To say Meadow Elementary School pupils are wet behind the ears would be a gross understatement.
The school's third- through sixth-graders are wet all over at times because they have something none of the pupils at any of the city's five other grade school's get when it comes to physical education class: swimming.
For the past three years or so, physical education teacher Debbie Giglia has marched her students next door to North Tonawanda High School during part of the school year so they can use the pool. Both schools are on the district's Meadow Drive campus.
"Presently we are the only elementary school to have a swimming curriculum," Giglia said. "It's just the luck of location.
"We're right nearby and we've taken advantage of that. And our superintendent, our administrators and the high school staff have cooperated by freeing up time so we can use the pool, and have helped us get lifeguards so we can give the kids this opportunity."
Giglia said she and fellow physical education teacher Patrick Kennedy pushed for a swimming curriculum.
"I did it because the kids love the pool," Giglia said. "So it made sense to have them learning how to swim at an age when they really love to be there. It lets them learn at the same time they're having fun."
Even more important, Giglia said, "This helps prepare them as they get older in a place like North Tonawanda where they are practically surrounded by water. We feel it's important to teach them how to be safe in the water."
With the younger children, Giglia said she has definite goals she tries to achieve.
"The big thing is we try to make them comfortable in the water by giving them a lot of free time to have fun," she said. "We also spend time talking about how they can keep themselves safe and keep their friends safe, and teach them general safety rules on how to conduct themselves at a pool. Things like just walking, no running, no pushing or shoving."
Last week, she was teaching her pupils to float. Two third-grade classes looked mighty comfortable in the pool.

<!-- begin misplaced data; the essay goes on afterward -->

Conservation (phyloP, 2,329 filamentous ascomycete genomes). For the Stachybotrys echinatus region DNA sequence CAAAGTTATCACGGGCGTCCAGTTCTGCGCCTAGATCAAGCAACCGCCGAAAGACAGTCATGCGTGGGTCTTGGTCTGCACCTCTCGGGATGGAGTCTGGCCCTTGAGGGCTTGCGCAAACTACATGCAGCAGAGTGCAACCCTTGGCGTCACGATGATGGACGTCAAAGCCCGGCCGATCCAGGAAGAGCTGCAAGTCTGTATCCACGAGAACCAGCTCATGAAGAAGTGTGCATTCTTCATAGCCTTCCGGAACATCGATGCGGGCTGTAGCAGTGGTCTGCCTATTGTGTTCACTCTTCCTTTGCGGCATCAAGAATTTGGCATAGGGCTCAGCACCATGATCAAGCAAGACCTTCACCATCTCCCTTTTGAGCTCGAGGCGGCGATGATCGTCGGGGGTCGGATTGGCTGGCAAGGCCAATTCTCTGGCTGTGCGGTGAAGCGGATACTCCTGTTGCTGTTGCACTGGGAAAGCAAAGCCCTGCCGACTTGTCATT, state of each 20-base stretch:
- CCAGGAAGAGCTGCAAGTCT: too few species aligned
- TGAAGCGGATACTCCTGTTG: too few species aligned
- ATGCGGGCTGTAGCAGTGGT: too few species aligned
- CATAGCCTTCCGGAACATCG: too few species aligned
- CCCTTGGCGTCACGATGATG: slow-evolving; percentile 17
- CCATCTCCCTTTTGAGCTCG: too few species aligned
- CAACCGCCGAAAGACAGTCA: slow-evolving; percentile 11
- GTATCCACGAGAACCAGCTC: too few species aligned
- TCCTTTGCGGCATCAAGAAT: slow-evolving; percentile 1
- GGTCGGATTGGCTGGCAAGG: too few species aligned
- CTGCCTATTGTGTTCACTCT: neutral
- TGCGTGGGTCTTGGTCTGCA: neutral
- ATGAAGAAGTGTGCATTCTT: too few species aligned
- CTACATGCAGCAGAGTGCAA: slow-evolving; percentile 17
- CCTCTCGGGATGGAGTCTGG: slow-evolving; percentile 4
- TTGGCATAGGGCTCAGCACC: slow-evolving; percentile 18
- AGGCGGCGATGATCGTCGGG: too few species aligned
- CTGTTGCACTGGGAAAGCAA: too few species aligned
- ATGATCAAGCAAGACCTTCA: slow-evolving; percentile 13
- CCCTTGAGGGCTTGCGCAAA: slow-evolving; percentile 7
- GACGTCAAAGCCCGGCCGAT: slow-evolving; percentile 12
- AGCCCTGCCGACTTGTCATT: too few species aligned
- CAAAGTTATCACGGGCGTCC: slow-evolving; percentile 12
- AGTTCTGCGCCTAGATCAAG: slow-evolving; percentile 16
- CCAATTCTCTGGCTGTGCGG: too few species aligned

"I like it because I get to swim and play with my friends," said Lauren Fezer, 9.
Margaret Millar, 9, said she liked it "because we get to be with our friends and get to jump off the deck into the water."
Brandon Tylec, 8, said he liked it "because it gives you a lot of exercise, and it's fun to swim and float. I can float and can go pretty far if I use my arms. I learned how to do that from my mom."
Rebecca Scutt, 8, said, "I just learned how to swim this summer so I get to come here and practice. Right now all I can do is doggie paddle."
Victoria Ippolito, 8, said, "I love swimming under water. I can go pretty deep -- about 7 feet -- if they would let me."
Victoria said she started swimming when she was 2 years old.
"I can go a good distance under water," she said. "It's really fun and you don't get sweaty because you're under water."
Giglia said her pupils have had less swimming this year than usual -- an average of four classes -- because the district has been doing work on the pool. Normally, she said, the swim curriculum runs twice a week for six weeks.
She said it is gratifying to hear some pupils remark on how swimming is good exercise.
"As elementary school teachers, we get to see our students for seven years so we have a better chance of helping them to learn the importance of having a healthy lifestyle . . .," she said.
"These are really formative years and we always try to stress things like the importance of exercise and point out interesting ways to exercise."